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How a dusty, coal-mining town doubled its tourist numbers in less than a year

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How a dusty, coal-mining town doubled its tourist numbers in less than a year

Must you were to force via Collie, in Western Australia’s South West, you may quiz to be greeted by an ocean of high-vis clothing and the sweeping waves of the state’s largest initiate-minimize coal mine. 

Key points:

  • Tourism operators in Collie say customer numbers have doubled in nine months
  • The pandemic has ended in the town’s soaring popularity among travellers
  • Historically known as a coal-mining town, it is becoming a must-peep destination

Or no longer it is a kind of historical, dusty, weathered mining towns that you probably can no longer exactly label “Instagram-considerable”.

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But in less than a year Collie,  213 kilometres south of Perth, has uncovered original riches and put itself on the map as a tourism destination.

Many towns are experiencing welcome tourism spikes as Western Australians holiday in their very gain backyard resulting from the pandemic-induced border restrictions.  

But tourism operators in this coal-mining town appear to have struck gold.

Collie Guests Centre manager Janine Page said the series of tourists had doubled in the past nine months.

“Or no longer it is been a lot busier than anticipated.”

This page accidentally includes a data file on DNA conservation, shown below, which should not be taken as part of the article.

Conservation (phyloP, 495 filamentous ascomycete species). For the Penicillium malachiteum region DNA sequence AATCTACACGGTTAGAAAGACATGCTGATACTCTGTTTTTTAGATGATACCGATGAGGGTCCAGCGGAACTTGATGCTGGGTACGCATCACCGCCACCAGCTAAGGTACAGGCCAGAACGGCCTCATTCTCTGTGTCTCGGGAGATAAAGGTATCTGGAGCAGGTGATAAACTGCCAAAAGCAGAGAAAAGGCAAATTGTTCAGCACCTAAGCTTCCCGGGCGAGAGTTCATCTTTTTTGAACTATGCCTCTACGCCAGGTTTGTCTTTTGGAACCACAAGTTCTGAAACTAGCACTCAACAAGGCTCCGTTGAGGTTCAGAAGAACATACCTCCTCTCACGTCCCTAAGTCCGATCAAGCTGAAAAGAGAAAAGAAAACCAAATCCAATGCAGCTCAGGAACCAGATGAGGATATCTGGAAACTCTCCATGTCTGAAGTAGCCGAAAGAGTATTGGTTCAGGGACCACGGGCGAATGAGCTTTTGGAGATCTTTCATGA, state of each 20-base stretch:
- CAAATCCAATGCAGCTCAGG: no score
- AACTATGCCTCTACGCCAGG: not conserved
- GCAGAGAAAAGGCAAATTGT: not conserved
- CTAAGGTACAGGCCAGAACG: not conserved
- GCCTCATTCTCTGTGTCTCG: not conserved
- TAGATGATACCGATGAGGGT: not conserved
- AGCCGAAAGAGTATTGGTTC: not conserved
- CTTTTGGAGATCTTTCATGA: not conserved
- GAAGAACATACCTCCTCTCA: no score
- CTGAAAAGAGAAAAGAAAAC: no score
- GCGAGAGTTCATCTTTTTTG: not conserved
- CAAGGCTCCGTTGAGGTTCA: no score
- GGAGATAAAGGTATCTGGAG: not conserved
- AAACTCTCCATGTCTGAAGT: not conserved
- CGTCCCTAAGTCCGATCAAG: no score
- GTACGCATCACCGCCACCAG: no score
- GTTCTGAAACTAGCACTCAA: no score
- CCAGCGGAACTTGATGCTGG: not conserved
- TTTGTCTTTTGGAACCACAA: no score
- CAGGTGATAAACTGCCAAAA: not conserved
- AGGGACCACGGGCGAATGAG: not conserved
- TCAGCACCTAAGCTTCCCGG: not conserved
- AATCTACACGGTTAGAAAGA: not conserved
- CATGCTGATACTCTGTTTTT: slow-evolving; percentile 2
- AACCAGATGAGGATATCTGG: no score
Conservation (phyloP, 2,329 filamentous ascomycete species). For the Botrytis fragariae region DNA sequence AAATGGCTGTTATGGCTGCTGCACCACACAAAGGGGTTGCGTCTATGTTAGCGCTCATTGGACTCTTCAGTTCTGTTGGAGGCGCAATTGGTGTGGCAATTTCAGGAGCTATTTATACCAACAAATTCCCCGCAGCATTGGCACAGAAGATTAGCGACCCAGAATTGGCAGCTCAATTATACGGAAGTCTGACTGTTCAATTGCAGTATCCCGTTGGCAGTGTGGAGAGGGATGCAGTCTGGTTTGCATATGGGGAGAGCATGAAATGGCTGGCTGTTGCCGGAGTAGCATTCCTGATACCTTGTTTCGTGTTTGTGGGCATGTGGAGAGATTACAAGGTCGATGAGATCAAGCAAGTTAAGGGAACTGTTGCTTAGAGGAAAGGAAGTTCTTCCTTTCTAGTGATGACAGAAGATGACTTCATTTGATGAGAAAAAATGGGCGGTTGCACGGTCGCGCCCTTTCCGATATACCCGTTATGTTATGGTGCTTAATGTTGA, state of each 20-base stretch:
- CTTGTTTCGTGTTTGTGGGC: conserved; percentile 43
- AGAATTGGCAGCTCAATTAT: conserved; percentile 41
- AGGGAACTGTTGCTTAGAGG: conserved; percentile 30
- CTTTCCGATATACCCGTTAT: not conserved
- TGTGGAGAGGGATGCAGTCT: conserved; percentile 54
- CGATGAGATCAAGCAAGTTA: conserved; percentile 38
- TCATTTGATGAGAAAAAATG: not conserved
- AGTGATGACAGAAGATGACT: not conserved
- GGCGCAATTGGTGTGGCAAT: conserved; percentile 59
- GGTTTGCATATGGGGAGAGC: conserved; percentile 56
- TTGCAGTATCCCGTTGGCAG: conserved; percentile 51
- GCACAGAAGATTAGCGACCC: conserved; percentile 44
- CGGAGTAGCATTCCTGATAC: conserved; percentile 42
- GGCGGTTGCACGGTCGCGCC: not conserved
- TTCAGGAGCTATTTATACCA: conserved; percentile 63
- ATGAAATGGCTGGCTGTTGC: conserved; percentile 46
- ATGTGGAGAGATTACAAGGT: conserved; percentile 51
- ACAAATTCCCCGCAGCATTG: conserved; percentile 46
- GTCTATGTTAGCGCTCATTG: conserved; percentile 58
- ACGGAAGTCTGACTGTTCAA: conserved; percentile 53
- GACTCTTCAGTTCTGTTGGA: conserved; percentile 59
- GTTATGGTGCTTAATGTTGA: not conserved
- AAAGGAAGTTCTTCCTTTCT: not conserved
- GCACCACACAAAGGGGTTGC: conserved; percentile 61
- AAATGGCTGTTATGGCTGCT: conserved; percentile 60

A very large mural of children playing on the side of the Wellington Dam in Collie

Tourist operators claim the Wellington Dam mural is the largest dam mural in the sector.(

ABC South West: Anthony Pancia

)

Mural a portrait of success

Ms Page credits a series of major facelifts the town has passed via lately for its newfound popularity.

Certainly one of many sizable drawcards is the stunning 8,000-square-metre mural painted on the facet of the Wellington Dam, which was unveiled in February this year.

“Or no longer it is also bringing moderately a few tour buses all the way down to Collie as smartly.”

Several tourism operators said the mural was “Instagram-considerable”, as was the picturesque Black Diamond Lake.

A truck moves across an open cut mine

Coal mining has been at the centre of the town’s financial success for extra than 100 years. (

ABC South West: Anthony Pancia

)

Stephen Greville, who owns Kiosk at the Dam, said the surprising popularity of Collie as a tourism destination had seen the series of tourists increase “a hundred-fold”.

Tourism growth to continue

The town’s shire president, Sarah Stanley, also runs a lodge and said the handiest challenge facing the town now was the potential for it to bustle out of accommodation.

But she welcomes the tourism influx, saying it is the beginning of a original chapter for Collie.

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How a dusty, coal-mining town doubled its tourist numbers in less than a year